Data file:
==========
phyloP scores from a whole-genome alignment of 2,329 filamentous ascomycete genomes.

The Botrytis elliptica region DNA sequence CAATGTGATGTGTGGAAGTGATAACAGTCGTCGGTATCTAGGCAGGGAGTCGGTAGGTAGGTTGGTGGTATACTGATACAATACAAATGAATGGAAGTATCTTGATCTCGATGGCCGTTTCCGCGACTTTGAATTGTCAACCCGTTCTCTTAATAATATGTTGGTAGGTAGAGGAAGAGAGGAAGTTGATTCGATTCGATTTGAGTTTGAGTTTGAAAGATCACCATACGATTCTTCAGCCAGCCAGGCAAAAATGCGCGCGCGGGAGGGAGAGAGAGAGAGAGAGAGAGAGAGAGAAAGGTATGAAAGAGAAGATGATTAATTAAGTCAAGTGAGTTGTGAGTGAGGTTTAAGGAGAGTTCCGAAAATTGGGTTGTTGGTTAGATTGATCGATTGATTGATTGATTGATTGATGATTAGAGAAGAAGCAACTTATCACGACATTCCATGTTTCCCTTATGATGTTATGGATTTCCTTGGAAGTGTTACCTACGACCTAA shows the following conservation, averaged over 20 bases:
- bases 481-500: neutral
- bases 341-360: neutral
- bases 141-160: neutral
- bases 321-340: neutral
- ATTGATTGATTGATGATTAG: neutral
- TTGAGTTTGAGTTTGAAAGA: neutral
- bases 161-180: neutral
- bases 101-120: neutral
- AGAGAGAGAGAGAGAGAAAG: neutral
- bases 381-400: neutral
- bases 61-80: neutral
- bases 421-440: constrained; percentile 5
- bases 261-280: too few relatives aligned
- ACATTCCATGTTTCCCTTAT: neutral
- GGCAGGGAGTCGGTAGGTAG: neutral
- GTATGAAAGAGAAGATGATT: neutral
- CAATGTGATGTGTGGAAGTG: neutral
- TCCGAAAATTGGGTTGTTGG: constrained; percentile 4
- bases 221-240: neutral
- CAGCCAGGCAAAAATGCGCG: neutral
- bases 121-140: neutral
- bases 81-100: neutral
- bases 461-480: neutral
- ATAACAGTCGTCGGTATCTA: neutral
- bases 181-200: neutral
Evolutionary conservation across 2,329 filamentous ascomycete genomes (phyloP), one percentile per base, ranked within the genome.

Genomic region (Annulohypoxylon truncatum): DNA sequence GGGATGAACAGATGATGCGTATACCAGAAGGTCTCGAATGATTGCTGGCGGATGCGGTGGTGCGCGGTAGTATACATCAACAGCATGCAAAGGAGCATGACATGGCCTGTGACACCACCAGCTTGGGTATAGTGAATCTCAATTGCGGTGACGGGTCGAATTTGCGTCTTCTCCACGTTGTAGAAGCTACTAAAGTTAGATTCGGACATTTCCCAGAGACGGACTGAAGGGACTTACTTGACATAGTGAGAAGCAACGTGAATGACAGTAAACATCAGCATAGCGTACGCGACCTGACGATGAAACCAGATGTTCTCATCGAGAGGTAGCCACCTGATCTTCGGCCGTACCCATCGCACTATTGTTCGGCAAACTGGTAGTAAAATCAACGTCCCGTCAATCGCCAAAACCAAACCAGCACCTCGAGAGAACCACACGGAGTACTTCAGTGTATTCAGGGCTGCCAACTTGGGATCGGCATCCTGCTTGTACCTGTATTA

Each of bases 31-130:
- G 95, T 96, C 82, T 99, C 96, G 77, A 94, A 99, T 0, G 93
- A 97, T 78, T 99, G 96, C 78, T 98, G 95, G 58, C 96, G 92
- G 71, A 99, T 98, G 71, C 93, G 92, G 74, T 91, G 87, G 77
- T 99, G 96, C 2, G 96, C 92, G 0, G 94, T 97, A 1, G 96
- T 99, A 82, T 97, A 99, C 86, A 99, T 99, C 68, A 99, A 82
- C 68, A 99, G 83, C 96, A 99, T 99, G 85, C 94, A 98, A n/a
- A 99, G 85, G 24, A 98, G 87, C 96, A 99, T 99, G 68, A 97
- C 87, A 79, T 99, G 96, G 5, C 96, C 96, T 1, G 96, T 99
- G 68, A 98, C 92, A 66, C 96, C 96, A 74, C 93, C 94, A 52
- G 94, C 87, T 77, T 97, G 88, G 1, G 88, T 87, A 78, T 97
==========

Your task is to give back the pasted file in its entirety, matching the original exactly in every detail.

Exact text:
phyloP scores from a whole-genome alignment of 2,329 filamentous ascomycete genomes.

The Botrytis elliptica region DNA sequence CAATGTGATGTGTGGAAGTGATAACAGTCGTCGGTATCTAGGCAGGGAGTCGGTAGGTAGGTTGGTGGTATACTGATACAATACAAATGAATGGAAGTATCTTGATCTCGATGGCCGTTTCCGCGACTTTGAATTGTCAACCCGTTCTCTTAATAATATGTTGGTAGGTAGAGGAAGAGAGGAAGTTGATTCGATTCGATTTGAGTTTGAGTTTGAAAGATCACCATACGATTCTTCAGCCAGCCAGGCAAAAATGCGCGCGCGGGAGGGAGAGAGAGAGAGAGAGAGAGAGAGAGAAAGGTATGAAAGAGAAGATGATTAATTAAGTCAAGTGAGTTGTGAGTGAGGTTTAAGGAGAGTTCCGAAAATTGGGTTGTTGGTTAGATTGATCGATTGATTGATTGATTGATTGATGATTAGAGAAGAAGCAACTTATCACGACATTCCATGTTTCCCTTATGATGTTATGGATTTCCTTGGAAGTGTTACCTACGACCTAA shows the following conservation, averaged over 20 bases:
- bases 481-500: neutral
- bases 341-360: neutral
- bases 141-160: neutral
- bases 321-340: neutral
- ATTGATTGATTGATGATTAG: neutral
- TTGAGTTTGAGTTTGAAAGA: neutral
- bases 161-180: neutral
- bases 101-120: neutral
- AGAGAGAGAGAGAGAGAAAG: neutral
- bases 381-400: neutral
- bases 61-80: neutral
- bases 421-440: constrained; percentile 5
- bases 261-280: too few relatives aligned
- ACATTCCATGTTTCCCTTAT: neutral
- GGCAGGGAGTCGGTAGGTAG: neutral
- GTATGAAAGAGAAGATGATT: neutral
- CAATGTGATGTGTGGAAGTG: neutral
- TCCGAAAATTGGGTTGTTGG: constrained; percentile 4
- bases 221-240: neutral
- CAGCCAGGCAAAAATGCGCG: neutral
- bases 121-140: neutral
- bases 81-100: neutral
- bases 461-480: neutral
- ATAACAGTCGTCGGTATCTA: neutral
- bases 181-200: neutral
Evolutionary conservation across 2,329 filamentous ascomycete genomes (phyloP), one percentile per base, ranked within the genome.

Genomic region (Annulohypoxylon truncatum): DNA sequence GGGATGAACAGATGATGCGTATACCAGAAGGTCTCGAATGATTGCTGGCGGATGCGGTGGTGCGCGGTAGTATACATCAACAGCATGCAAAGGAGCATGACATGGCCTGTGACACCACCAGCTTGGGTATAGTGAATCTCAATTGCGGTGACGGGTCGAATTTGCGTCTTCTCCACGTTGTAGAAGCTACTAAAGTTAGATTCGGACATTTCCCAGAGACGGACTGAAGGGACTTACTTGACATAGTGAGAAGCAACGTGAATGACAGTAAACATCAGCATAGCGTACGCGACCTGACGATGAAACCAGATGTTCTCATCGAGAGGTAGCCACCTGATCTTCGGCCGTACCCATCGCACTATTGTTCGGCAAACTGGTAGTAAAATCAACGTCCCGTCAATCGCCAAAACCAAACCAGCACCTCGAGAGAACCACACGGAGTACTTCAGTGTATTCAGGGCTGCCAACTTGGGATCGGCATCCTGCTTGTACCTGTATTA

Each of bases 31-130:
- G 95, T 96, C 82, T 99, C 96, G 77, A 94, A 99, T 0, G 93
- A 97, T 78, T 99, G 96, C 78, T 98, G 95, G 58, C 96, G 92
- G 71, A 99, T 98, G 71, C 93, G 92, G 74, T 91, G 87, G 77
- T 99, G 96, C 2, G 96, C 92, G 0, G 94, T 97, A 1, G 96
- T 99, A 82, T 97, A 99, C 86, A 99, T 99, C 68, A 99, A 82
- C 68, A 99, G 83, C 96, A 99, T 99, G 85, C 94, A 98, A n/a
- A 99, G 85, G 24, A 98, G 87, C 96, A 99, T 99, G 68, A 97
- C 87, A 79, T 99, G 96, G 5, C 96, C 96, T 1, G 96, T 99
- G 68, A 98, C 92, A 66, C 96, C 96, A 74, C 93, C 94, A 52
- G 94, C 87, T 77, T 97, G 88, G 1, G 88, T 87, A 78, T 97